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Reflections on the Book Happier at Home

Book Review By: Sarah Brutovski

Have you ever thought about what makes you happy? In her quest for becoming happier New York Times best- selling author Gretchin Rubin has become an expert on what makes people happier and the effect that has on the world around them. Happier people do not become more self-centered; they end up spreading happiness. Her book Happier at Home caught my interest because homeschoolers spend a lot of time at home. What a great idea to become happier in our homes! Here are a few highlights from the book.

Outer Order, Inner Calm

One of Gretchin Rubin’s favorite hobbies seems to be cleaning clutter. In her book as well as her podcast Happier she often says claims this mantra: outer order contributes to inner calm. Who couldn’t do with a little more inner calm with their kids as they homeschool? But that outer disorder gets in the way. I’ve tried out this concept myself and sure enough the more I throw away or clean out of my home the better I feel.

Create a Shrine

Don’t panic! Creating a shrine in your home is not any kind of religious practice in this context. This is a fun way to bring together those things in your home that you love and hold dear to showcase them in one spot. Having a wall with favorite photos from a recent vacation or a shelf with a collection of a few treasured items you never knew quite where to put is a great way to enjoy those things more and elevate your mood when you pass by.

Better Tools

As homeschoolers we use what we could call tools of various sorts all the time. But do those tools function properly? Fixing a few things around the house might do the trick to make you happier. I am guilty of keeping things that are half broken until all hope is lost, but if I would replace those items sooner then I could avoid frustration. A couple of years ago I bought bright colored battery- operated pencil sharpeners for the kids. After about a month I was taping them shut. Hey, they still worked but not very well. Eventually, we bought a sturdy electric sharpener and it has made all that sharpening easier and quicker with less tape. This sounds unimportant but it’s the little “tools” that when working properly, make our lives at home better, less frustrating, and therefore happier.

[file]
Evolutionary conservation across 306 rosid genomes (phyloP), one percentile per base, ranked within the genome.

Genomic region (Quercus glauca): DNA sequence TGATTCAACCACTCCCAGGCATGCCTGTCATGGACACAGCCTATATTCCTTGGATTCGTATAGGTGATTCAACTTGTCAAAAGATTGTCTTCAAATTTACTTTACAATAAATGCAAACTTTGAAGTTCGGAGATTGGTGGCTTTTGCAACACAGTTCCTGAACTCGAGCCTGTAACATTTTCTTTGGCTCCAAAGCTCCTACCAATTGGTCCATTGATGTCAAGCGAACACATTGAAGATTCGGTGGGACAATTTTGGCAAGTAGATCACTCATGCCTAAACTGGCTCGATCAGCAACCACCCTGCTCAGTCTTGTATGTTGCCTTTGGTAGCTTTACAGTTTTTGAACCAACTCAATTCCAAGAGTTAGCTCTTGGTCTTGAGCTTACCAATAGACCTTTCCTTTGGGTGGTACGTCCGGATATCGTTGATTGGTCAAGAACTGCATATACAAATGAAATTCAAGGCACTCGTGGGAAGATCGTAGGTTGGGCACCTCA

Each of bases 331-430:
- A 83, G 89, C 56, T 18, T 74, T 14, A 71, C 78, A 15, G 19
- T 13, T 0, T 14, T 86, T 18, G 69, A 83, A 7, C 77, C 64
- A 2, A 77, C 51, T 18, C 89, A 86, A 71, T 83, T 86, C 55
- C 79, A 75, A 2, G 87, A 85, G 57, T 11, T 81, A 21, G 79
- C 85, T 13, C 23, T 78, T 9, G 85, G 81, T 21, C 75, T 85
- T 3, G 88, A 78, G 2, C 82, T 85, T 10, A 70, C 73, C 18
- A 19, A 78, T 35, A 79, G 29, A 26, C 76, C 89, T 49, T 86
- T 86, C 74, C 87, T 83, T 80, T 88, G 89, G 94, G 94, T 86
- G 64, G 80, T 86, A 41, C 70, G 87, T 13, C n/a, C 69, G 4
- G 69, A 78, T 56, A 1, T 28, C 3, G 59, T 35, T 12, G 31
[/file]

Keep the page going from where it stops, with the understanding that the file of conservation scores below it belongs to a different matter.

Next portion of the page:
Relationships

We all want happier relationships at home. It’s challenging to be mom to our kids and also the teacher who has to crack down on bad attitudes, laziness, and sloppy work. I’ve noticed such a shift this year in the relationships with my kids when school work is done for the day and we go on an outing. I feel like I get my kids back. One idea from the book that I love and hope to do better this year is taking my kids on solo adventures with me. They each desire one on one time with Mom or Dad but to be totally honest I’m not always up for it. At the end of a busy week I crave alone time so this is going to take some work. But as the saying goes: “The days are long but the years are short.” Making relationships happier at home will have big pay offs in the years to come.

Make Your Own List

You don’t need to read a book about how to be happier to be happier. You can make your own happier at home list. Think of what makes you personally happy and go from there. You can also consider what makes you unhappy and evaluate from different angles what strategies to use to make a few changes. To find more from Gretchin Rubin check out https://gretchinrubin.com. You can also subscribe to her podcast Happier on iTunes.

Could online curriculum be the “better tool” you’re looking for? Check out these great options!

 

Sarah Brutovski is a homeschool mom of three children. She grew up just down the street from where she and her husband are raising their family now in rural Upstate New York. When she is not teaching her kids, grocery shopping, or drinking coffee you might find  her training for a half marathon, escaping for a morning at the beach, or chatting on the phone with one of her four siblings. Sarah loves writing on her blog sarahswritingcafe.blogspot.com and currently teaches creative writing at her kids’ weekly co-op.